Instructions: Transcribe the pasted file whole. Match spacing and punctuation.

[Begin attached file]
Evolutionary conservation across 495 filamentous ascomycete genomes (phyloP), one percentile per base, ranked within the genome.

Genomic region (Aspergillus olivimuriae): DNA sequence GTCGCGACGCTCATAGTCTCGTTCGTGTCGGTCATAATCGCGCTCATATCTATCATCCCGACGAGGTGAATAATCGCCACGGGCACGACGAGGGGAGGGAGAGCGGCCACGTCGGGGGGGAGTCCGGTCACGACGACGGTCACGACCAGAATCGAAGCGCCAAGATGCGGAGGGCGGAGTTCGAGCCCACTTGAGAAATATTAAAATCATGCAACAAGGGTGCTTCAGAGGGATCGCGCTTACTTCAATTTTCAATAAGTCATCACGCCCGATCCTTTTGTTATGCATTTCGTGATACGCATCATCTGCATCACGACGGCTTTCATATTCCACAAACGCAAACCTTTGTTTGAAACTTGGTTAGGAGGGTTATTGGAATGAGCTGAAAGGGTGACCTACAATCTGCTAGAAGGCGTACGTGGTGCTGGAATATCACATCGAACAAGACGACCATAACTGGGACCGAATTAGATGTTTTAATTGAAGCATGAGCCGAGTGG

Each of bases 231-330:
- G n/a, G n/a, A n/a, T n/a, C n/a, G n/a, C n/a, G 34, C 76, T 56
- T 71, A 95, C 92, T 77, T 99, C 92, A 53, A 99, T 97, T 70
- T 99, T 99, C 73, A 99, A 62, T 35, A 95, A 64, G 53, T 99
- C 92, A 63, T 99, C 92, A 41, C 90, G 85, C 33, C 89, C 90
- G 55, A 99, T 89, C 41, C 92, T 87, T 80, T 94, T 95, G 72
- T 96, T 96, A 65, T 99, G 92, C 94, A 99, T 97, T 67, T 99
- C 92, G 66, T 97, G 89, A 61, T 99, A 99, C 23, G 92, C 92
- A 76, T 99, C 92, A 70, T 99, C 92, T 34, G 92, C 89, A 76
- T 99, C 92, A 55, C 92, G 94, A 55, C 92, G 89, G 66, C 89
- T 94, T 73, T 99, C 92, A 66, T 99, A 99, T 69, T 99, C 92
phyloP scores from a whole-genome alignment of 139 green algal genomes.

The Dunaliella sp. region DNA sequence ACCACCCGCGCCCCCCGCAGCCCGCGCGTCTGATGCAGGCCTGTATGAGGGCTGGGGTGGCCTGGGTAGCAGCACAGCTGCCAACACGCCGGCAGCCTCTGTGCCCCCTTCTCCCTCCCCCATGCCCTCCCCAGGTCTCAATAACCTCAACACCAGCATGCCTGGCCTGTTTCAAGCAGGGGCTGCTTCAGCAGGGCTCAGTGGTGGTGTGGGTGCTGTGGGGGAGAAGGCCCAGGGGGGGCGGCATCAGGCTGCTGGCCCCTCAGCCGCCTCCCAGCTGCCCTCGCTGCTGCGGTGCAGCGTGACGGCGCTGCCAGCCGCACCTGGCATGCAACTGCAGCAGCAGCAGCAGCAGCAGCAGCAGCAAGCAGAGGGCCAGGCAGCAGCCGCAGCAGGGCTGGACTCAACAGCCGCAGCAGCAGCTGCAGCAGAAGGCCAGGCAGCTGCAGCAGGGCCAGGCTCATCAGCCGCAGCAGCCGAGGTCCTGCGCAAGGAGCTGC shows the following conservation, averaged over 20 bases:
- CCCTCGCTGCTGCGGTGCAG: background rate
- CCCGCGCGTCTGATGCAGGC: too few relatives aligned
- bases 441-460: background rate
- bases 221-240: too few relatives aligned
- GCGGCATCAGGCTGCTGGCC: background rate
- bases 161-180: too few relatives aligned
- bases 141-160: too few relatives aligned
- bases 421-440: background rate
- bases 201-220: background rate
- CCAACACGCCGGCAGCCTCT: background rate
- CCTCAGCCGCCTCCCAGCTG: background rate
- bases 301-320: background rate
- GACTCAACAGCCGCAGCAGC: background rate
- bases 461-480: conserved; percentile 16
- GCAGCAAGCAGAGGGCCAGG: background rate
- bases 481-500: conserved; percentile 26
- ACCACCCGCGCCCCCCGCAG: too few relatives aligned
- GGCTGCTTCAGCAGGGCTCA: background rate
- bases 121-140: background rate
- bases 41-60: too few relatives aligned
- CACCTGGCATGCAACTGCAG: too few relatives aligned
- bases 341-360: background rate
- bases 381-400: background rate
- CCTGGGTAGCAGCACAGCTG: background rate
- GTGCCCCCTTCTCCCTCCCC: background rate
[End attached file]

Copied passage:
Evolutionary conservation across 495 filamentous ascomycete genomes (phyloP), one percentile per base, ranked within the genome.

Genomic region (Aspergillus olivimuriae): DNA sequence GTCGCGACGCTCATAGTCTCGTTCGTGTCGGTCATAATCGCGCTCATATCTATCATCCCGACGAGGTGAATAATCGCCACGGGCACGACGAGGGGAGGGAGAGCGGCCACGTCGGGGGGGAGTCCGGTCACGACGACGGTCACGACCAGAATCGAAGCGCCAAGATGCGGAGGGCGGAGTTCGAGCCCACTTGAGAAATATTAAAATCATGCAACAAGGGTGCTTCAGAGGGATCGCGCTTACTTCAATTTTCAATAAGTCATCACGCCCGATCCTTTTGTTATGCATTTCGTGATACGCATCATCTGCATCACGACGGCTTTCATATTCCACAAACGCAAACCTTTGTTTGAAACTTGGTTAGGAGGGTTATTGGAATGAGCTGAAAGGGTGACCTACAATCTGCTAGAAGGCGTACGTGGTGCTGGAATATCACATCGAACAAGACGACCATAACTGGGACCGAATTAGATGTTTTAATTGAAGCATGAGCCGAGTGG

Each of bases 231-330:
- G n/a, G n/a, A n/a, T n/a, C n/a, G n/a, C n/a, G 34, C 76, T 56
- T 71, A 95, C 92, T 77, T 99, C 92, A 53, A 99, T 97, T 70
- T 99, T 99, C 73, A 99, A 62, T 35, A 95, A 64, G 53, T 99
- C 92, A 63, T 99, C 92, A 41, C 90, G 85, C 33, C 89, C 90
- G 55, A 99, T 89, C 41, C 92, T 87, T 80, T 94, T 95, G 72
- T 96, T 96, A 65, T 99, G 92, C 94, A 99, T 97, T 67, T 99
- C 92, G 66, T 97, G 89, A 61, T 99, A 99, C 23, G 92, C 92
- A 76, T 99, C 92, A 70, T 99, C 92, T 34, G 92, C 89, A 76
- T 99, C 92, A 55, C 92, G 94, A 55, C 92, G 89, G 66, C 89
- T 94, T 73, T 99, C 92, A 66, T 99, A 99, T 69, T 99, C 92
phyloP scores from a whole-genome alignment of 139 green algal genomes.

The Dunaliella sp. region DNA sequence ACCACCCGCGCCCCCCGCAGCCCGCGCGTCTGATGCAGGCCTGTATGAGGGCTGGGGTGGCCTGGGTAGCAGCACAGCTGCCAACACGCCGGCAGCCTCTGTGCCCCCTTCTCCCTCCCCCATGCCCTCCCCAGGTCTCAATAACCTCAACACCAGCATGCCTGGCCTGTTTCAAGCAGGGGCTGCTTCAGCAGGGCTCAGTGGTGGTGTGGGTGCTGTGGGGGAGAAGGCCCAGGGGGGGCGGCATCAGGCTGCTGGCCCCTCAGCCGCCTCCCAGCTGCCCTCGCTGCTGCGGTGCAGCGTGACGGCGCTGCCAGCCGCACCTGGCATGCAACTGCAGCAGCAGCAGCAGCAGCAGCAGCAGCAAGCAGAGGGCCAGGCAGCAGCCGCAGCAGGGCTGGACTCAACAGCCGCAGCAGCAGCTGCAGCAGAAGGCCAGGCAGCTGCAGCAGGGCCAGGCTCATCAGCCGCAGCAGCCGAGGTCCTGCGCAAGGAGCTGC shows the following conservation, averaged over 20 bases:
- CCCTCGCTGCTGCGGTGCAG: background rate
- CCCGCGCGTCTGATGCAGGC: too few relatives aligned
- bases 441-460: background rate
- bases 221-240: too few relatives aligned
- GCGGCATCAGGCTGCTGGCC: background rate
- bases 161-180: too few relatives aligned
- bases 141-160: too few relatives aligned
- bases 421-440: background rate
- bases 201-220: background rate
- CCAACACGCCGGCAGCCTCT: background rate
- CCTCAGCCGCCTCCCAGCTG: background rate
- bases 301-320: background rate
- GACTCAACAGCCGCAGCAGC: background rate
- bases 461-480: conserved; percentile 16
- GCAGCAAGCAGAGGGCCAGG: background rate
- bases 481-500: conserved; percentile 26
- ACCACCCGCGCCCCCCGCAG: too few relatives aligned
- GGCTGCTTCAGCAGGGCTCA: background rate
- bases 121-140: background rate
- bases 41-60: too few relatives aligned
- CACCTGGCATGCAACTGCAG: too few relatives aligned
- bases 341-360: background rate
- bases 381-400: background rate
- CCTGGGTAGCAGCACAGCTG: background rate
- GTGCCCCCTTCTCCCTCCCC: background rate